PE firms aim to solve nursing shortage; path from fee-for-service to value-based care has bumps

PE firms step up investments in healthcare.

Happy Fri-yay, Hubsters! Aaron here, as per usual, to close out the week.

Healthcare heartbeat. “One of the most critical nationwide challenges we will face in the coming years will be the shortage of experienced healthcare providers, and we are doing everything we can to be part of the solution,” said Bart Valdez, CEO of PE-backed Ingenovis Health.

In April, Ingenovis Health, which is backed by Cornell Capital and Trilantic North America, acquired VISTA Staffing Solutions from Envision Physician Services.

In this edition of HH, I want to highlight the trend of PE capital flowing in the healthcare staffing solutions space. In the past month, I have had two exclusives about investments in the space, and there will no doubt be more to come.

One of those was One Equity Partners’ acquisition of PrimeTime Healthcare.

Prime Time is poised to be a consolidator in the “highly fragmented” healthcare industry, Charlie Cole, principal, OEP, told me.

“We’ve been looking at healthcare staffing for some time, because the fundamentals suggest that staffing companies will be an increasing part of the healthcare labor ecosystem,” explained Cole. “The pandemic exacerbated existing clinician shortages, and we don’t see those easing anytime soon. Take nursing – estimates suggest the US could be at an RN deficit of almost 500,000 by 2025. Moreover, shortages are not nursing-specific.”
In a story we published yesterday, I recapped some deals in the past six month that have gone to solving the staffing problem in the healthcare industry.

Read the whole story here.

From FFS to VBC. The days of fee-for-service may be over in healthcare, with the industry evolving to value-based care, but the transition is still in early innings.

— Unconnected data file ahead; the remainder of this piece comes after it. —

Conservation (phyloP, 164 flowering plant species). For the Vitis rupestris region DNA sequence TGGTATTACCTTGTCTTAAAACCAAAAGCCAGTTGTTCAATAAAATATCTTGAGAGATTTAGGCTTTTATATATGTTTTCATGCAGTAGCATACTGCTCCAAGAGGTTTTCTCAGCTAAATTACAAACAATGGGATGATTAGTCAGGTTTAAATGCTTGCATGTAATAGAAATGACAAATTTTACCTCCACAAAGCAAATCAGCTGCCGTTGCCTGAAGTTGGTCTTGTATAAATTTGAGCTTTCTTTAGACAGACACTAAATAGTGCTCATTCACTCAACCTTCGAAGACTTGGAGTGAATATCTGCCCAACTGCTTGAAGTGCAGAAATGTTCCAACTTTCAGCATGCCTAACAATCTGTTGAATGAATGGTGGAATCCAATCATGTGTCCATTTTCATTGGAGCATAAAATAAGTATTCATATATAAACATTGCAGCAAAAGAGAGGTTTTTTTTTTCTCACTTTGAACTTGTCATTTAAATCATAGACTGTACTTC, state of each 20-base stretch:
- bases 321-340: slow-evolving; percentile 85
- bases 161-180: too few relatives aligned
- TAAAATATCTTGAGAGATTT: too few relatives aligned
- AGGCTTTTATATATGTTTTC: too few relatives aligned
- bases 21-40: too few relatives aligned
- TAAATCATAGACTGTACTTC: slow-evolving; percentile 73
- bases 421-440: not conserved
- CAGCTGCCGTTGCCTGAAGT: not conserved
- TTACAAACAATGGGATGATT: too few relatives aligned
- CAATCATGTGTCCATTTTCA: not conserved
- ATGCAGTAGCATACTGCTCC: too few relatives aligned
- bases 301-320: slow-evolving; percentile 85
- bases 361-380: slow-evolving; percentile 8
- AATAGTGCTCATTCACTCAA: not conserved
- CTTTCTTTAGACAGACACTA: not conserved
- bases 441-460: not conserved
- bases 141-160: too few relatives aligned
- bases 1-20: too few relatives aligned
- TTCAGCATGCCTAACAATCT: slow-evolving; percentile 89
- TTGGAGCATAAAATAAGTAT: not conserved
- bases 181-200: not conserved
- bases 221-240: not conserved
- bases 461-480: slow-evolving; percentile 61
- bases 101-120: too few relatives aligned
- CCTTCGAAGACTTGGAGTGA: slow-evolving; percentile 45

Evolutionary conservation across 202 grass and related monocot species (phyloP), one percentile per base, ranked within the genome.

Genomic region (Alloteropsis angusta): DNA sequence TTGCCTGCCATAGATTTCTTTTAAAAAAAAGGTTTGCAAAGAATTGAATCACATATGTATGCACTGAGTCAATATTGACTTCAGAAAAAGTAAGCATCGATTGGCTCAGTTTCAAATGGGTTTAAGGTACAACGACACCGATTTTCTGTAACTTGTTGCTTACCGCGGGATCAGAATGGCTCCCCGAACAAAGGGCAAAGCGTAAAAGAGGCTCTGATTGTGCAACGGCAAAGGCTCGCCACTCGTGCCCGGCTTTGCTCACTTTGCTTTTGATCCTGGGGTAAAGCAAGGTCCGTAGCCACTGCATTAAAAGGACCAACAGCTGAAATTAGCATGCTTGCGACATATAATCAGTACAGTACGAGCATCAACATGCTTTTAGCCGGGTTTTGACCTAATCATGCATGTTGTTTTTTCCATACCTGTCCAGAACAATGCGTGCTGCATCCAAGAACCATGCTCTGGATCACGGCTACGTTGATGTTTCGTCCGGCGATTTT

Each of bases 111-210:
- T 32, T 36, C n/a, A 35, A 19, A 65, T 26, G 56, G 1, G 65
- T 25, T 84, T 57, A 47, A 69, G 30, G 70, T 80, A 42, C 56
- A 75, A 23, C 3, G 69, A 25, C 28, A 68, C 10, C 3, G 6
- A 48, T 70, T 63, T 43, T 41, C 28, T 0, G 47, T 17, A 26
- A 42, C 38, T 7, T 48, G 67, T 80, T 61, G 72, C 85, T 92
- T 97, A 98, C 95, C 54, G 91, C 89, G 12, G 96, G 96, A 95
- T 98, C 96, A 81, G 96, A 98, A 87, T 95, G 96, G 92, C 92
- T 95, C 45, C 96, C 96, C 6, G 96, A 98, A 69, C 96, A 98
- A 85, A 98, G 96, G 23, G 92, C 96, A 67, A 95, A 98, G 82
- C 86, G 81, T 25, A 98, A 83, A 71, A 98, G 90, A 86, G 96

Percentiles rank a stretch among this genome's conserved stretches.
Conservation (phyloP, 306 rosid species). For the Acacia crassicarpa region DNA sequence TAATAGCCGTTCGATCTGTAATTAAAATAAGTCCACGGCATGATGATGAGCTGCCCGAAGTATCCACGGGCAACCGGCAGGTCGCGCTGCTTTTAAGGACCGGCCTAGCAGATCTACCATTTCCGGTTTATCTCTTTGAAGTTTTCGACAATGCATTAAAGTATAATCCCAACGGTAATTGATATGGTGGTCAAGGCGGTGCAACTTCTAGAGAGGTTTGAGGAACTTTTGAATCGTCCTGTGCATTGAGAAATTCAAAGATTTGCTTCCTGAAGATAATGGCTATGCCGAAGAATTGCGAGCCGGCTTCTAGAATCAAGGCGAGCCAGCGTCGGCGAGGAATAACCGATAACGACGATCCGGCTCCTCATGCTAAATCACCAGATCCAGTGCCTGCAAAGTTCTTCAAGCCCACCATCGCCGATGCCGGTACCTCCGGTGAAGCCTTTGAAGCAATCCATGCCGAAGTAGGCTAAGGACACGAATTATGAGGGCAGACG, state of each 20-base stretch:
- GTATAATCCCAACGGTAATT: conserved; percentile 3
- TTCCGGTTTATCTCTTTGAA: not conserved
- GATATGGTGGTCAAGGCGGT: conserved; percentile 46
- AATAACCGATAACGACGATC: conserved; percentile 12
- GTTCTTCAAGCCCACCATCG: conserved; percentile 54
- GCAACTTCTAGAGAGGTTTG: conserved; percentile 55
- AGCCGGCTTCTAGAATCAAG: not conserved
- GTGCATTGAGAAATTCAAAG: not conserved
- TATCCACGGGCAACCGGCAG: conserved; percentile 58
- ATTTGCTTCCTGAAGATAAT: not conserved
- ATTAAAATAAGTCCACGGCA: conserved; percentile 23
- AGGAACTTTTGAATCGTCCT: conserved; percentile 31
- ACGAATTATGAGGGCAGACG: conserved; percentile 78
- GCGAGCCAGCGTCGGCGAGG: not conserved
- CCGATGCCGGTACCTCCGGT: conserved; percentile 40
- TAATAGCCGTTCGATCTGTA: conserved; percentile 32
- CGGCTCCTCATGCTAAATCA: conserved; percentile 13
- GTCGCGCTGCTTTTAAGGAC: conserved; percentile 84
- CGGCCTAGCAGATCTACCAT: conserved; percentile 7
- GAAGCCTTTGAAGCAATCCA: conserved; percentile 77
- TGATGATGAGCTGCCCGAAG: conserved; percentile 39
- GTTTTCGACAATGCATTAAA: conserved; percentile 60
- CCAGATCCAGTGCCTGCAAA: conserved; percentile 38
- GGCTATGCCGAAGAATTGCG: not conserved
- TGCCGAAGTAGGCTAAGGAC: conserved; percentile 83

The amount of financial risk providers have is going to increase significantly in the next few years.

A study done by Innovacer and Morning Consultant shows that providers don’t have the tools, analytics, and processes to know how they’re performing on risk-based contracts.
One of the sticking points of the transition from FFS to VBC is artificial intelligence to support VBC outcomes. A whopping 93 percent of the respondents say AI will not only improve clinical outcomes but also operational performance, but 68 percent said their organization does not have the AI capabilities to drive digital transformation.

There has been a lot of talk leveraging data in healthcare, and something else jumped out at me. An eye-popping 83 percent of respondents said they are only “somewhat, slightly or not at all” prepared to capture and act on consumer generated data.

You can read the survey results here.

I’m always looking for trends in healthcare, including dentistry, orthopedics, dermatology, ophthalmology or other subsectors. If you are a private equity investor in healthcare, I’d love to hear what you’re seeing out there. Feel free to reach out at

That is a wrap for me! MK Flynn will be back with the Wire on Monday.

Wishing everyone a wonderful weekend. I will be spending mine in Mystic, Connecticut, for a wedding. I hurt my knee hooping a few weeks back, but luckily it is healed enough for me to tear up the dance floor.